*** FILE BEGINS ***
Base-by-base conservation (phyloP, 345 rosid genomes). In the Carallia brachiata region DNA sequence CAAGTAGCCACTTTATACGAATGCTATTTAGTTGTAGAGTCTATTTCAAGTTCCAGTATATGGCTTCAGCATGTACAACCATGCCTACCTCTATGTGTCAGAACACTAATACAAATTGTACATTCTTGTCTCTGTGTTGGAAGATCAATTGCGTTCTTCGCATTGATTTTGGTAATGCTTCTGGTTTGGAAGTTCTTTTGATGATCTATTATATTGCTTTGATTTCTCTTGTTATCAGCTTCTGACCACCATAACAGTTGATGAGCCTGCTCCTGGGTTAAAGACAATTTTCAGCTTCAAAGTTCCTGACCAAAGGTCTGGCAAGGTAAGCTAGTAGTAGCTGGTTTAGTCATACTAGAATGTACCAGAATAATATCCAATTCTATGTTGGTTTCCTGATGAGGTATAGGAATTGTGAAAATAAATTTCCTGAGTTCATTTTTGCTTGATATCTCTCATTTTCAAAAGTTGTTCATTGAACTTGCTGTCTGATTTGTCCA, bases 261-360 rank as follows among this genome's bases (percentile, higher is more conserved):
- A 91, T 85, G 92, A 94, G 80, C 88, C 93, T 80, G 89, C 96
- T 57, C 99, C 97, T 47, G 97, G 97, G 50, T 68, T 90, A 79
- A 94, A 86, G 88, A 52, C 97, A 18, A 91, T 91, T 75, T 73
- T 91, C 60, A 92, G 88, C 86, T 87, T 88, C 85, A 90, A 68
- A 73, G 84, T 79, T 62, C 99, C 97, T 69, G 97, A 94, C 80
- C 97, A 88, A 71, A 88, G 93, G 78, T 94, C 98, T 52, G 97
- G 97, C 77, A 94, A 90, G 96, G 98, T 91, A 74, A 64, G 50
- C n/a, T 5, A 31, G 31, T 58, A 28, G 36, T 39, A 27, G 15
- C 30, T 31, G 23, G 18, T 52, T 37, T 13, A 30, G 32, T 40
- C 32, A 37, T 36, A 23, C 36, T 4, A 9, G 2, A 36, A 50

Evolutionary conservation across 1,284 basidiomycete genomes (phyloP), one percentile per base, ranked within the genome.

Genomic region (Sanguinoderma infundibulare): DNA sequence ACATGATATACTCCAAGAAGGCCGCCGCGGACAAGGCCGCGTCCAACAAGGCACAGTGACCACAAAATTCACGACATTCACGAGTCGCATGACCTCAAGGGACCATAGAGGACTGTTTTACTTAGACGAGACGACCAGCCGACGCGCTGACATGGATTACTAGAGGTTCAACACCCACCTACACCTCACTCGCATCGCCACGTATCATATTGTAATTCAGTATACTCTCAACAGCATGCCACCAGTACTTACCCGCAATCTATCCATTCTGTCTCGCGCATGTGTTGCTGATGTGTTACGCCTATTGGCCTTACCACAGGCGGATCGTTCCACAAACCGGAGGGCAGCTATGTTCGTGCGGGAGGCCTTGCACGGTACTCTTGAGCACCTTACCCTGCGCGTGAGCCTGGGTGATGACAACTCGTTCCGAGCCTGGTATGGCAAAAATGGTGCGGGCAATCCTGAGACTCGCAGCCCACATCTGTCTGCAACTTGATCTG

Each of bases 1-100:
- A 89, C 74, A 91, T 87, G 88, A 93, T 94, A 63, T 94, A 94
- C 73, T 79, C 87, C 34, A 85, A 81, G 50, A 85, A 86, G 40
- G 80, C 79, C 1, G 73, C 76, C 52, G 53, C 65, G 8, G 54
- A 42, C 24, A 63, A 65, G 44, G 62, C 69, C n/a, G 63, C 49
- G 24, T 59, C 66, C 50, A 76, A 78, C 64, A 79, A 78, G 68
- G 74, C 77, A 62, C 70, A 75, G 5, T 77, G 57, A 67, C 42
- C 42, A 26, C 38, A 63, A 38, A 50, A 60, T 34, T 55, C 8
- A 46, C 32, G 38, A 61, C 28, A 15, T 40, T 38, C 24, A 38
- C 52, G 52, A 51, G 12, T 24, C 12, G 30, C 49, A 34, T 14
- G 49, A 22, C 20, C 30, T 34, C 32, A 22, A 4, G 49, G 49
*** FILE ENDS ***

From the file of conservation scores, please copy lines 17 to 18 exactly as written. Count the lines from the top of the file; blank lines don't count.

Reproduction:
- G 80, C 79, C 1, G 73, C 76, C 52, G 53, C 65, G 8, G 54
- A 42, C 24, A 63, A 65, G 44, G 62, C 69, C n/a, G 63, C 49